The dumb leading the dumb toward the apocalypse
State Rep. Jim Gooch, D-Providence, held a committee hearing last week in Frankfort to dispel the myth of global warming, that hideous tall-tale concocted by Al Gore, Hollywood and the United Nations that says our world is in danger because of the incalculably large amounts of pollution and greenhouse gases we continue to offer into the sky in service to our cars, appliances and the economy of coal.
Gooch, who chairs the Agriculture and Natural Resources committee (seriously), brought in a pair of non-scientists to tell his colleagues that we’re OK burning all this coal in the Bluegrass because scientists are liberals who are anti-business. One of Gooch’s hacks, a Briton named Lord Christopher Monckton, a former adviser to Prime Minister Margaret Thatcher, mocked Gore repeatedly during his presentation, the aptly titled “Apocalypse NO — Global warming is not a global crisis.”
Monckton, for those who aren’t familiar, is the guy who argued in the 1980s that people with HIV/AIDS should be locked away so the disease wouldn’t spread. He reiterated that point to the committee last week.
The other guy, James Taylor (not that JT), spoke on behalf of the Heartland Institute, a “free-market think tank” — funded in part by Exxon and the tobacco industry — that claims to fight “junk science.”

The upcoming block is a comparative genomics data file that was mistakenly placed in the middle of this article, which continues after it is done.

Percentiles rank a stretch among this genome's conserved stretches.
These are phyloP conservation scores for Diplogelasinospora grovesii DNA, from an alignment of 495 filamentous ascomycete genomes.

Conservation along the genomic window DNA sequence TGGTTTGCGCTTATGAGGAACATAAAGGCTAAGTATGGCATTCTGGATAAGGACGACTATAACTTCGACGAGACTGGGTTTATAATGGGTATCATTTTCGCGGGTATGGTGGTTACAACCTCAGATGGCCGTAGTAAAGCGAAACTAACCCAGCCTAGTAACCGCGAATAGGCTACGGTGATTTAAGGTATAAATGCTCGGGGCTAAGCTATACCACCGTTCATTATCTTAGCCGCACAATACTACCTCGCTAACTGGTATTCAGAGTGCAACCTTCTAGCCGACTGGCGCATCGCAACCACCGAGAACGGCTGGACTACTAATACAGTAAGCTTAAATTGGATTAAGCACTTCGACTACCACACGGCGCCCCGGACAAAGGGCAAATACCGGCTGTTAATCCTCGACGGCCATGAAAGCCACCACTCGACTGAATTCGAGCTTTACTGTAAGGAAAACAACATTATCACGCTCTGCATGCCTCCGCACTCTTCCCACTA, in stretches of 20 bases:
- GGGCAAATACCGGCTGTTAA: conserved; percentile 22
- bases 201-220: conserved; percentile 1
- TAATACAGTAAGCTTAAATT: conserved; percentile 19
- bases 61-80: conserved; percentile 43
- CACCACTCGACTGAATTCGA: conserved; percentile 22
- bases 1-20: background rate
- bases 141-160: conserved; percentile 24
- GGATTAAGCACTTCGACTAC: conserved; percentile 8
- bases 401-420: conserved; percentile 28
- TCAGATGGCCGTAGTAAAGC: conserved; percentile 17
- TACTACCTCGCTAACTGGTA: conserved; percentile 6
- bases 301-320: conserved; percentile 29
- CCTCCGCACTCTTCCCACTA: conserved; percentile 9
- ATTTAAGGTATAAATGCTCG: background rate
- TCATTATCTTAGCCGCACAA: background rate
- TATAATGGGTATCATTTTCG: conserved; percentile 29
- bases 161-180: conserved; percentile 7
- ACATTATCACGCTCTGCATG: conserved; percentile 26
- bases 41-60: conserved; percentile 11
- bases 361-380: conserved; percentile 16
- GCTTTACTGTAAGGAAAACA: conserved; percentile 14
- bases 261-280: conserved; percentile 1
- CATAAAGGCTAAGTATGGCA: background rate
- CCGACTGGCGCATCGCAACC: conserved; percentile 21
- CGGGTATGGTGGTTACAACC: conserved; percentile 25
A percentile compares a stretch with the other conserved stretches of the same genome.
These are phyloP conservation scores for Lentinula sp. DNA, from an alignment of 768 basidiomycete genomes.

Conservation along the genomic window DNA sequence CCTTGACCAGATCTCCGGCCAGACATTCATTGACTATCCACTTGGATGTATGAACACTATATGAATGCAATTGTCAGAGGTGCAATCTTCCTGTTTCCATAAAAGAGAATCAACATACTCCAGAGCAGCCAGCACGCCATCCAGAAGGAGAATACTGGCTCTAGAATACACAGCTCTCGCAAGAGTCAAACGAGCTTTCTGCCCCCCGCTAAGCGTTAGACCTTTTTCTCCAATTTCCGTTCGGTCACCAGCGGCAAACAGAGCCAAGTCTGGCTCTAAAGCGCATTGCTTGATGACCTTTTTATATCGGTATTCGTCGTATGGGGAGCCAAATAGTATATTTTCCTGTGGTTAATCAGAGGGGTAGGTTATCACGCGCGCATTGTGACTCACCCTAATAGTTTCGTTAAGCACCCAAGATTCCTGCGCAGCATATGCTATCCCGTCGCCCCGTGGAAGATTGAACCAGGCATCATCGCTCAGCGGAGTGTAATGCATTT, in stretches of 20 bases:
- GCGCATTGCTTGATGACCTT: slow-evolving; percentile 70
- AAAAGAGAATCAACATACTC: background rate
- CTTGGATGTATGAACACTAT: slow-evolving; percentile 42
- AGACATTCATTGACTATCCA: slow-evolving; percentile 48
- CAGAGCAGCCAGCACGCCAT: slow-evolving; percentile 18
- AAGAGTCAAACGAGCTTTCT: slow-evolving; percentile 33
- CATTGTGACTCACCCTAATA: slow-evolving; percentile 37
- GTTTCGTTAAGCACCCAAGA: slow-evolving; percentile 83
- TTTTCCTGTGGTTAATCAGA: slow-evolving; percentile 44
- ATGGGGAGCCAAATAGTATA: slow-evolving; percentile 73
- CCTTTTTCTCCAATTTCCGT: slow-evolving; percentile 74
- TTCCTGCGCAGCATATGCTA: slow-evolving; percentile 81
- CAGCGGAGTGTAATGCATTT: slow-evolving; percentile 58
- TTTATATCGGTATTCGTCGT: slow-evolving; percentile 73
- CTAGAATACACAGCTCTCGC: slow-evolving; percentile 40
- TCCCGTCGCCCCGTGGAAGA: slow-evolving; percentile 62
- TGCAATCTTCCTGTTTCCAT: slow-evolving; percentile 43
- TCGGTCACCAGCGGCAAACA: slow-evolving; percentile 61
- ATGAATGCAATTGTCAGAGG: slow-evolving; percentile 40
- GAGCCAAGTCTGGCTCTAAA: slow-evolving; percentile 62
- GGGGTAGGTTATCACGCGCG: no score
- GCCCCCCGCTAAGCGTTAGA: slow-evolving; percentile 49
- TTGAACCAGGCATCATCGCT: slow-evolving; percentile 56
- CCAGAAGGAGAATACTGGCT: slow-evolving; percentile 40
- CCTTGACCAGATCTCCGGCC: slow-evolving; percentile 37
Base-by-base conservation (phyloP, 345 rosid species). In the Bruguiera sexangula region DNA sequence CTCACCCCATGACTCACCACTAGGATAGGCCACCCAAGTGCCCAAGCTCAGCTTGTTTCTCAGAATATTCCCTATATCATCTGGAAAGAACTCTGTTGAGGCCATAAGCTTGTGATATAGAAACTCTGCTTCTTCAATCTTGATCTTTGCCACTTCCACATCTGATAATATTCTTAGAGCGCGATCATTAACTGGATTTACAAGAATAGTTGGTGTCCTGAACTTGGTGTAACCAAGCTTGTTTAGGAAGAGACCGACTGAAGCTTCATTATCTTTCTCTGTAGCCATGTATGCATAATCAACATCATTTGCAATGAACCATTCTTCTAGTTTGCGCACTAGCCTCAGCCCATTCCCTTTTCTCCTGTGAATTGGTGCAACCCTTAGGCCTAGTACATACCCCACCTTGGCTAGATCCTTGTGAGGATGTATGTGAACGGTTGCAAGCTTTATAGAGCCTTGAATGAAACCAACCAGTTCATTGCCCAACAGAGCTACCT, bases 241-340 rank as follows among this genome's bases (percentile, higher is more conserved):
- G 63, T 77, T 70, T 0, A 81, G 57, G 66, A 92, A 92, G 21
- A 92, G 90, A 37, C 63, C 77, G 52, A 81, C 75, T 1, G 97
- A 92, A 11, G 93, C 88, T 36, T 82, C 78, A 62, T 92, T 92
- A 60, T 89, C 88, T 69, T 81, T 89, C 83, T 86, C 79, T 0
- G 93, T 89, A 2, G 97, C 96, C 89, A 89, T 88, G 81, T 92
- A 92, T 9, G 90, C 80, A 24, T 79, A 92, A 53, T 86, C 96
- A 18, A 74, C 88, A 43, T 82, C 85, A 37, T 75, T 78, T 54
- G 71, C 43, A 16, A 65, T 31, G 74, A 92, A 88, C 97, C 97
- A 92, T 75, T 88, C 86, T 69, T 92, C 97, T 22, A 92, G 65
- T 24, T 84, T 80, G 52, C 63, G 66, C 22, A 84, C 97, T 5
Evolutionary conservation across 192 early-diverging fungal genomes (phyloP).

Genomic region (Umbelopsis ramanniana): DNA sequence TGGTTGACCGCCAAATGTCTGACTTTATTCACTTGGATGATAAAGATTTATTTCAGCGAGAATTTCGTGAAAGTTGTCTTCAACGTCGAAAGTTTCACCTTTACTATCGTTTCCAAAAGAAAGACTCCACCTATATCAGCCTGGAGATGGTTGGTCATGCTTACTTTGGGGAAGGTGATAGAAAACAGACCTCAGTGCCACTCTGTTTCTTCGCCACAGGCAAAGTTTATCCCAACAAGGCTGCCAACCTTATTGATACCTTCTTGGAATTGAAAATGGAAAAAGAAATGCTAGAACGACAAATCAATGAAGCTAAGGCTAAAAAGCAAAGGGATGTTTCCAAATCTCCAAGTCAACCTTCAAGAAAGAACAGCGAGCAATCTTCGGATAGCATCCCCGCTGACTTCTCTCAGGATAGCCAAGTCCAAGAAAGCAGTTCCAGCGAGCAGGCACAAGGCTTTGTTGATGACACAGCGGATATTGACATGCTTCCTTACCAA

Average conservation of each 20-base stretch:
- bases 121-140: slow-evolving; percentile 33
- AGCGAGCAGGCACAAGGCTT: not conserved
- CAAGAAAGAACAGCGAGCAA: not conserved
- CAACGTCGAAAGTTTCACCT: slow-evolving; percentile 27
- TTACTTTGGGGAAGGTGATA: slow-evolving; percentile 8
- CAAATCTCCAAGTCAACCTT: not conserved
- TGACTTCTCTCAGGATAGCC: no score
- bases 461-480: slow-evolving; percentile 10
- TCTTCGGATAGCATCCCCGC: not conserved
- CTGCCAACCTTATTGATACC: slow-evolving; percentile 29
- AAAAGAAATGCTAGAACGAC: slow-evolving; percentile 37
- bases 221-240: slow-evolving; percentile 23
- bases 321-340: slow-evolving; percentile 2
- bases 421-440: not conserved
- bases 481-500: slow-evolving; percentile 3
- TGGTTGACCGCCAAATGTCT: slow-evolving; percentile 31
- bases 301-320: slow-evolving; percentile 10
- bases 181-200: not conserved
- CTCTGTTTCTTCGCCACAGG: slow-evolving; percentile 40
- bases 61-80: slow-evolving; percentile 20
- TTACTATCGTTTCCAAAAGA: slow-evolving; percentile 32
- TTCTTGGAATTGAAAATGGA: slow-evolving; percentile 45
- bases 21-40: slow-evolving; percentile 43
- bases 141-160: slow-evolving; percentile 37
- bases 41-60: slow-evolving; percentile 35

Just days after the Gooch Circus of Flaming Bullshit dropped into town, the Intergovernmental Panel on Climate Change released part four of its major climate change study. The study, written by more than 1,200 contributing scientists and combed over by more than 2,500 scientific expert reviewers, says humans have failed to curb carbon emissions and, as such, hastened near-certain environmental doom. If the governments of the world do not act within the next decade, the report says, billions of people will be at risk for catastrophic weather, including floods and droughts, and mass starvation. This could happen in 50 years.
But that’s just a U.N.-backed group of 4,000-plus scientists from 130 countries. What do they know?
As if The Gooch hadn’t shamed the majority of halfway-literate Kentuckians enough already, he ambled over to the “Good Morning America” program last weekend to attempt a defense, which bombed with predictable vainglory.
“(The hearing) was just to get the debate going that not everyone is in agreement, that there is another side to the story,” Gooch told GMA as he emerged from under a large rock. He got a little defensive when the interviewer reminded him that his family is in business with the coal industry. And that pretty much derailed the Gooch Circus of Flaming Bullshit, at least for now. —Stephen George
8664 gets first council hearing
A special Metro Council committee heard the first round of testimony on an alternative to the Ohio River Bridges Project Monday evening, before more than 100 people packed into council chambers.